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16 April 2000
The preliminary results from the Apistan diagnostic strips placed at hives in Tokoroa, Middlemarch and Opotiki apiaries have been negative for the varroa mite.
The Ministry of Agriculture and Forestry sees this as a promising result that the varroa mite is not present at these apiaries. Bee samples taken from these apiaries also came back negative for varroa.
These results were taken after Apistan strips had been placed in the hives for 24 hours. A further 24 hours will provide more concrete results.
No hives positively diagnosed with varroa exist outside the initial Upper North Island controlled area.
The controlled area was extended to cover the entire North Island yesterday to stop the spread and movement of the varroa mite. The decision was made in consultation with the National Beekeepers Association. The controlled area will be in place for two weeks, with a review of the movement control provision on 28 April 2000, at which time the results of hive testing in the Tauranga and other district apiary zones will be known.
This testing will provide an indication of the status of the rest of the North Island as a result of hive movements from those zones to other North Island locations, following the completion of the last kiwifruit pollination season.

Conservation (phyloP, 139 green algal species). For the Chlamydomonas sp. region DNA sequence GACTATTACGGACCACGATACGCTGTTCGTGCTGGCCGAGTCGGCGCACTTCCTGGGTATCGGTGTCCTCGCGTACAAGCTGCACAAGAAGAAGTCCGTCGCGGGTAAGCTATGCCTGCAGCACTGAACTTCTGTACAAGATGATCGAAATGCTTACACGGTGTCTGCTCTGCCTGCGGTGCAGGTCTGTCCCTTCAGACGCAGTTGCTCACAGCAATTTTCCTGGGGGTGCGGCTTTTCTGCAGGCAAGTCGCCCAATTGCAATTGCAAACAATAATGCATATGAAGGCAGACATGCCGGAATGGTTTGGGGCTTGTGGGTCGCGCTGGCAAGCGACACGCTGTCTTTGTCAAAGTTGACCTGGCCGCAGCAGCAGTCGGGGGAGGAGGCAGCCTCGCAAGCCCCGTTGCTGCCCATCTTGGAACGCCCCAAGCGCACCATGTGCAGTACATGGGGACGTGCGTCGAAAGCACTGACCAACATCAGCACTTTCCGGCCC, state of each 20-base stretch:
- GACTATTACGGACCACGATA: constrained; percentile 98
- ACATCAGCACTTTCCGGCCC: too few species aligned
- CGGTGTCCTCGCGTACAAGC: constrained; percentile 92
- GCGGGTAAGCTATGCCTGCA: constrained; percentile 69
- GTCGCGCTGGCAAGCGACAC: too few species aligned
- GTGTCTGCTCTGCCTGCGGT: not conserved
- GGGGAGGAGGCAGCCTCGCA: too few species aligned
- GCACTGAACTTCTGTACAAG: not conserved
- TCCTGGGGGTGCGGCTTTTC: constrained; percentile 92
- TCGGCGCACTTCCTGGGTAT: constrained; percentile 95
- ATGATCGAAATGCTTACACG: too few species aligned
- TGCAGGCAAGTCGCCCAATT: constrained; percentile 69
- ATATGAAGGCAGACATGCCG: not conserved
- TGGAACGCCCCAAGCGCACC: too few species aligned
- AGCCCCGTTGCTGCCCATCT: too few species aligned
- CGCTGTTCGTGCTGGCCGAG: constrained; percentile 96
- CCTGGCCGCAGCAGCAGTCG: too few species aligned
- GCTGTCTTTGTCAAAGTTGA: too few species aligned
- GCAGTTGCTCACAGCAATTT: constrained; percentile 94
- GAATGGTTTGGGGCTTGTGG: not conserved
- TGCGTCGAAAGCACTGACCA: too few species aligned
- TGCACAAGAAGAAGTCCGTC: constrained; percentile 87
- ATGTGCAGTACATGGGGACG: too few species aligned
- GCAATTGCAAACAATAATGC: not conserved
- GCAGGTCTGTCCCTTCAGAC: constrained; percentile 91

MAF-led field staff will begin to work further afield from the South Auckland hot spot today, and because of this, results are expected to be coming into MAF headquarters slower than previously. Many results are not expected to be collated by that day’s end.
Today, surveillance will extend from the west coast to Waihi, south of the Hauraki Plains. Field teams will also start surveillance in the Bay of Plenty area where several apiaries that are suspected to be infected with varroa have been used for pollination in the area. The area also had a high density of hives during November. Infected hives used for pollination would have subsequently been moved around the country. Apiaries in the Bay of Plenty region will receive Apistan diagnostic sampling priority.
To date (last night’s figures) 1847 hives on 196 apiaries had been inspected by field staff. Apistan diagnostic strips had been placed in 194 hives on 22 apiaries.
MAF’s Exotic Disease Hotline (0800-809-966) has received 258 calls so far, of which only six remain to be followed up.
The number of apiaries diagnosed as having varroa remains at 21. No hives have been destroyed.
Information on the Varroa mite can be accessed off the MAF website.
Matthew Stone, Programme Co-ordinator Exotic Disease Response, MAF Biosecurity Authority. Ph 025-332-509, N/A84
in McKenzie, National Beekeepers Association Executive Member. 025-357-970
Gita Parsot, Communications Adviser, MAF. N/A.